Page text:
Professionals around the globe who are WFH because of the COVID-19 pandemic are facing a variety of unexpected quandaries: Where should you set up your workspace? Will your Wi-Fi support your company’s video conferencing platform of choice? Which pair of sweatpants should you wear today?

In all seriousness, there’s another challenge you should consider: How can you show your boss you’re an MVP and support your co-workers during this unprecedented event? Aside from completing your basic objectives and keeping up with your company’s new normal, you may be struggling to identify ways to provide visible value.

Fortunately, the answer is relatively simple. Adding new skills to your repertoire can help you step up within your organization while setting you up for future career growth. But, with limited mental bandwidth right now, be strategic and choose actions that are sure to grow your personal brand and deliver big returns.

Right now, your company and co-workers might need support in a number of ways. If you’re solo but work with folks who have kids or care for their parents, working a full 40-hour week may not be possible for them. Offer to redistribute the workload and take some tasks off their plates. If you look at it from the company’s perspective, the already fast-changing world of business is undergoing a shift unlike anything it’s seen in recent years, and employees need the flexibility and skills to keep up.

According to data from April 16, more than 20 million Americans have filed for unemployment since mid-March. If your company has been hit by layoffs; has pivoted to a new product, service, or strategy to serve customers; or has simply begun to discuss possible paths forward, it simply doesn’t make sense to sit back, relax, and limit your activity level to what you were hired to do.

It’s time to prove you’re an indispensable employee by acquiring valuable new skills you can use right away. Need some ideas? Start with these three boons to your skill set and résumé.

1. Dive into social media.

For large swaths of the global population, time spent at home is increasing—and time spent on social media is increasing along with it. This is a great opportunity to learn more of the ins and outs of social media marketing to help promote your brand to potential customers using the platforms they already frequent. Employee advocacy, or workers promoting the organizations that employ them, is a social media strategy that can improve a brand’s reputation among customers and talent alike.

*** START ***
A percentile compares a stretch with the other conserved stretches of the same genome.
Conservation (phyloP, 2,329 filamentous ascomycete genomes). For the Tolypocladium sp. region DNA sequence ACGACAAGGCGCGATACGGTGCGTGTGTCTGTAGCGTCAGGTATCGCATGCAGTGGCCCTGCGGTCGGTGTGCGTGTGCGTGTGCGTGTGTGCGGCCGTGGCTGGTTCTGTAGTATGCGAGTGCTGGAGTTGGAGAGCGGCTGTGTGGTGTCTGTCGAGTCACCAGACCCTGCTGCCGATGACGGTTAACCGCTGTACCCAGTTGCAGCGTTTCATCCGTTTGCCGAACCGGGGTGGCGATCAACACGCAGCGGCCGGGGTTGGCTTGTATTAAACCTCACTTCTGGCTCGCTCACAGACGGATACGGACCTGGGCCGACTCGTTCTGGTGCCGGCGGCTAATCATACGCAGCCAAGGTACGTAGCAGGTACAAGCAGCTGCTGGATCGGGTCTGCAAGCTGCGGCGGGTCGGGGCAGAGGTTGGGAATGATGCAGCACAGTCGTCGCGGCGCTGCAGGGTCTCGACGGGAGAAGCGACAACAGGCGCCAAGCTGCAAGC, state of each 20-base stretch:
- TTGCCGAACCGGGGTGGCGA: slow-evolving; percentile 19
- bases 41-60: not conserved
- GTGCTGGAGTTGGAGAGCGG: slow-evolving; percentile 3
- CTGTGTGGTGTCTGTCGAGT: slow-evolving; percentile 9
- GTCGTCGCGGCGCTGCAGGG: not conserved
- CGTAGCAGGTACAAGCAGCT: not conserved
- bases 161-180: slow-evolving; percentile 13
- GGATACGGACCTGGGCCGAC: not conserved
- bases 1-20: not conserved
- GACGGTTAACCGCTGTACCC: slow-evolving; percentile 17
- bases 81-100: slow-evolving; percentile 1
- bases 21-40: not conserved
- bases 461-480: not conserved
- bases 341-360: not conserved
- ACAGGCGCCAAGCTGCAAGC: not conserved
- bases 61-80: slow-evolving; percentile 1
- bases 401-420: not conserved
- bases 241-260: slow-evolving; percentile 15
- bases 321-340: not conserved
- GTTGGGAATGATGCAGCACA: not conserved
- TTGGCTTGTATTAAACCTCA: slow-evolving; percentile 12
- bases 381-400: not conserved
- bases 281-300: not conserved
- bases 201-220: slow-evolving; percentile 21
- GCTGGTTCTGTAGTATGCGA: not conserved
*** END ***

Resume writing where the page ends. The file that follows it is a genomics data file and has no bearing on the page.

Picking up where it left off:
Whether you’re starting from scratch or building on some existing social media marketing knowledge, you have resources at your disposal ranging from blogs to guides to certification courses. Use what you learn from these and other resources to start promoting your company on your own social channels. Better yet, team up with leadership to spearhead a companywide employee advocacy strategy.

2. Learn to code.

Coding is another vital piece of the puzzle for many businesses, and now is the perfect time to take a course in a language your company uses. Some tech experts recommend that employees in non-tech roles learn at least the basics of coding because it will help them better collaborate with IT professionals, understand what goes on behind the scenes of their website or product, and optimize their use of tech tools or programs to do high-quality work.

“Learning a programming language can actually rewire your brain, increasing cognitive ability in areas like problem-solving, planning, and pattern recognition,” says Chris Bay, VP of education and technology for LaunchCode. “Also, more and more nonprogrammers know some basic coding, and this trend will only accelerate; these skills are necessary well beyond the technical sphere. If you want to stay competitive in a tech-fueled economy, you need to speak the language.”

3. Pursue a certification.

Do you work in a specialized field? Are you looking to make an impact on your specific department? Then a certification course may be the right place to focus your professional development efforts over the next few weeks or months. Certifications are a middle ground between one-off webinars and full-fledged degree programs. They’re training modules that often include graded exams over the material covered throughout the course.

Choosing to pursue a certification in a subject that your industry needs is a surefire way to prove to your manager that you have what it takes to help out in a crisis and beyond. And according to Glassdoor, role-specific certifications in areas like HR or project management as well as certifications for specific software like Salesforce or HubSpot would be particularly valuable in impressing recruiters as you grow your career.

We are living in historic times, and around the world, professionals are stepping up their game in response. Join their ranks by building your social media skills, learning a new coding language, or getting certified in an area relevant to your role. By taking these steps, you’ll prove your worth at your current organization and show future employers that amid uncertainty, you’re a team player who can thrive under pressure.

William Arruda is the cofounder of CareerBlast and author of Digital YOU: Real Personal Branding in the Virtual Age.